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Shillington Vicarages

The Old Vicarage April 2015
The Old Vicarage  April 2015

The earliest reference to a vicarage in Shillington is in a terrier of church property of 1607 [ABE I]. This building comprised three bays, two of them with lofts over. There was an adjoining lean-to.

In 1708 [ABE II Volume 1 page 145] the paronage was reported to be made of clay with a tiled roof. There were three rooms downstairs (presumably referring to the three bays of 1607) – a kitchen with a boarded floor, a hall with a brick floor and a parlour with an oak floor. There were three rooms upstairs. Outside stood a little barn of one bay "or more" made of clay and thatched. In 1712 the vicar stated that he lived in Clifton because the parsonage was too small for his family. By 1720 he was living in London and his curate resided at Upper Stondon.

The property today known as the Old Vicarage was listed by the former Department of Environment in July 1975 as Grade II, of special interest. It dates from the early 19th century and there seems no reason to doubt that it was built on or near the site of the preceding parsonage. It is constructed of yellow brick with slate roofs and has a rough L-shape with two storeys. An inventory of furniture conducted in 1870 [P44/25/2] lists the following rooms: dining room; drawing room; hall; workroom; birch room; school room; south-east bedroom adjoining the school room; north dressing room; south-west bedroom and small dressing room; north-west bedroom ("Bell Room"); north-west room ("Violet Room"); large attic; south-east attic; south-west attic; kitchen and box room. The school room may indicate any of the following: it was a room where the vicar's own young children were educated; it served as a school room for paying private pupils taken by the vicar; it had served as a school room prior to building the National School in the village in 1856.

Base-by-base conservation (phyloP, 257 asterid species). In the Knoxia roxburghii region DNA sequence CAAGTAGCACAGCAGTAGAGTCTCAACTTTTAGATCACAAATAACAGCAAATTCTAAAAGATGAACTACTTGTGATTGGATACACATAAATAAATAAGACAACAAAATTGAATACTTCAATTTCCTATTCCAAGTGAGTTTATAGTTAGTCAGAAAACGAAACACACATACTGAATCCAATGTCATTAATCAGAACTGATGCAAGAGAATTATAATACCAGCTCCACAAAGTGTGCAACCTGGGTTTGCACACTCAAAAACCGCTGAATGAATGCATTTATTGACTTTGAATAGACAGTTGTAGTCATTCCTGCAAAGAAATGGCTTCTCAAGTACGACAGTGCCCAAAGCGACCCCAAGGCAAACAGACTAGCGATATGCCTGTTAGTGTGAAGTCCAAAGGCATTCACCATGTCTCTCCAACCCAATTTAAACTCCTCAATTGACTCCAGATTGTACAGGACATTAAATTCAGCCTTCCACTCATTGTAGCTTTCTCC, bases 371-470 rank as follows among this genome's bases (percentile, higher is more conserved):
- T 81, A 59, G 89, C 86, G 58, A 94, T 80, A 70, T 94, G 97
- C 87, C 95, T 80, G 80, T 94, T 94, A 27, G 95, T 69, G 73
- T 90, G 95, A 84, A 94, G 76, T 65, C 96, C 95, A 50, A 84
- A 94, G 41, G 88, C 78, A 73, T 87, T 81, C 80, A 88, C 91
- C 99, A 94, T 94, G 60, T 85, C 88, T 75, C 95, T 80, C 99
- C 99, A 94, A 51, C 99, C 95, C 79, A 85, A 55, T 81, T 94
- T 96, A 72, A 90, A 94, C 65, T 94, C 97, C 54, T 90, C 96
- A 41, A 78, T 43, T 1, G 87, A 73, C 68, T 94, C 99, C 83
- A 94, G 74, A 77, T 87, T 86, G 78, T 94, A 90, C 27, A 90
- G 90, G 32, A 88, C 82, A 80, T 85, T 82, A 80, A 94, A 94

The Rating and Valuation Act 1925 specified that every building and piece of land in the country was to be assessed to determine its rateable value. The valuer visiting the vicarage [DV1/C74/102] found that it stood in 1.576 acres. It comprised: a passage way measuring 38 feet by 7 feet; a drawing room measuring 17 feet by 14 feet; a dining room measuring 16 feet by 14 feet; a WC; a kitchen measuring 18 feet by 12 feet; a large scullery; a parish room measuring 15 feet by 20 feet (presumably the old school room); a larder; a pantry and a study measuring 16 feet by 12 feet. Upstairs were: a tank room; a servants' bedroom;  double bedroom over the parish room measuring 14 feet 6 inches by 19 feet ("very dark"); a passage way; a study over the study measuring 12 feet 6 inches by 10 feet 6 inches; a double bedroom over the drawing room measuring 14 feet 6 inches by 16 feet; a double bedroom over the dining room measuring 14 feet by 16 feet and a dressing room ("very small"). Outside stood a stable and coachhouse used as a store, a coal house, an earth closet, a store place ("was stable") and a kitchen garden. The valuer commented: "grounds poor".

In 1977 planning permission was sought for a new vicarage [PL/P/MB77/448a]. On completion of 22 Vicarage Close the vicar moved in and the old vicarage was sold as a private house.